President Obama said in a speech Wednesday night at the White House that homosexuals should be treated like all other Americans.
The president has gone on record opposing same-sex marriage, but he sought to navigate a middle position by saying the matter shouldn't be decided by the federal government.
Obama touted his administration's accomplishments on behalf of the gay and lesbian community, including doing away with the military's "Don't Ask Don't Tell" policy and refusing to defend the federal Defense of Marriage Act.
"I've met my commitments to the LGBT community," he said. "I've delivered on what I promised."
"Now that doesn't mean our work is done," he added.
CBN News spoke with political analyst Ford O'Connell about the president's commitment to the gay community and how it could impact 2012 elections. O'Connell is co-founder of ProjectVirginia, a group that specializes in using social media for political action. Click play for his comments.
The president didn't explain how his personal feelings about gay marriage have evolved, but he praised the process in New York that led to legalized gay marriage in that state.
"What gives me hope is the deeper shift that we are seeing," Obama said. "That's a transformation not just in our laws but in the hearts and minds of people. It's playing out in legislatures like New York."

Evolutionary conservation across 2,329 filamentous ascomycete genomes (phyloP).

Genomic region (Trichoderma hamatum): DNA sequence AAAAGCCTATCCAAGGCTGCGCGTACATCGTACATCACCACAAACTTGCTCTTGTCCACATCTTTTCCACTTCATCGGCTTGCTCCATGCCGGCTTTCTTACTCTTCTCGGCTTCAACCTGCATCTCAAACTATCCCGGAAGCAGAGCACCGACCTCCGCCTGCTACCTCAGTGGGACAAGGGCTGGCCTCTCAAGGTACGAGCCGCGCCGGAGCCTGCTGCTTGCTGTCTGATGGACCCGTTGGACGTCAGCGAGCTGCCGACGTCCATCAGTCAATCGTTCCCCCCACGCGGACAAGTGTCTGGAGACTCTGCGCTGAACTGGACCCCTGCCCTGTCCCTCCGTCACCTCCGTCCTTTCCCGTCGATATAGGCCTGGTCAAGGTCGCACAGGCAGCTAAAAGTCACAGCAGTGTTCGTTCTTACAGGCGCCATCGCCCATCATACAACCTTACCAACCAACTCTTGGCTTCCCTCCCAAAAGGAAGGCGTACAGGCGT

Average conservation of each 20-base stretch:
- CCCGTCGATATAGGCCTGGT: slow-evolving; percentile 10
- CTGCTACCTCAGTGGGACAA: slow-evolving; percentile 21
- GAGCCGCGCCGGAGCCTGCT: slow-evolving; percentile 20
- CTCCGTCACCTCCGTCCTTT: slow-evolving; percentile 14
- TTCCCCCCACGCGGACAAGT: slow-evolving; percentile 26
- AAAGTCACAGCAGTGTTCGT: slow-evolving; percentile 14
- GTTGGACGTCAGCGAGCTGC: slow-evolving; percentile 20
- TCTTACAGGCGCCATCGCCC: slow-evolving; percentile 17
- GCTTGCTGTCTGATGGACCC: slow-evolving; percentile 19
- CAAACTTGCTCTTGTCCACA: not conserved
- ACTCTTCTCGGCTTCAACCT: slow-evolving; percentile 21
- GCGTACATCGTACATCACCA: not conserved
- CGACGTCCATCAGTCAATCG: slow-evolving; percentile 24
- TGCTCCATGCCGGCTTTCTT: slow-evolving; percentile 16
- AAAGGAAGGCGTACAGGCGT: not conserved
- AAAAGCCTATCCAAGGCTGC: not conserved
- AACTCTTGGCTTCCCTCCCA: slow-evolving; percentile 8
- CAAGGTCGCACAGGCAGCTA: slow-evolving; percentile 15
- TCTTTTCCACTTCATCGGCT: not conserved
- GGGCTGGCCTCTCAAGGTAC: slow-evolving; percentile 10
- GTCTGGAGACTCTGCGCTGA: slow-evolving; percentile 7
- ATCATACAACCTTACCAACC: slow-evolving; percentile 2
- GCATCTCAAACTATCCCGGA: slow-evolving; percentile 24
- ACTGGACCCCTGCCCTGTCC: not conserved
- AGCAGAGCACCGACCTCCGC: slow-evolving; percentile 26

New York Mayor Michael Bloomberg praised Sen. James Alesi, R-Perinton, for being the first Republican state senator to back same-sex marriage.
"Senator, I think you will go down in history books as the legislator who helped turn the tide on marriage equality, not only here in New York state, but I think this is going to spread across the country," Bloomberg said.
However, traditional marriage supporters won't give up the fight.
The National Organization for Marriage has pledged $2 million to target seven state senators who switched sides.
"In order to change policy on marriage, we're going to have to change personnel in Albany - starting with the turncoat senators who made promises to their constituents on marriage and then voted the opposite way," NOM President Brian Brown said.
Meanwhile, it appears the president has changed his position on defending DOMA in court.
In February, he instructed Attorney Gen. Eric Holder to stop defending the law. Now government lawyers say he's instructed them to defend the law until Congress or a court strikes it down.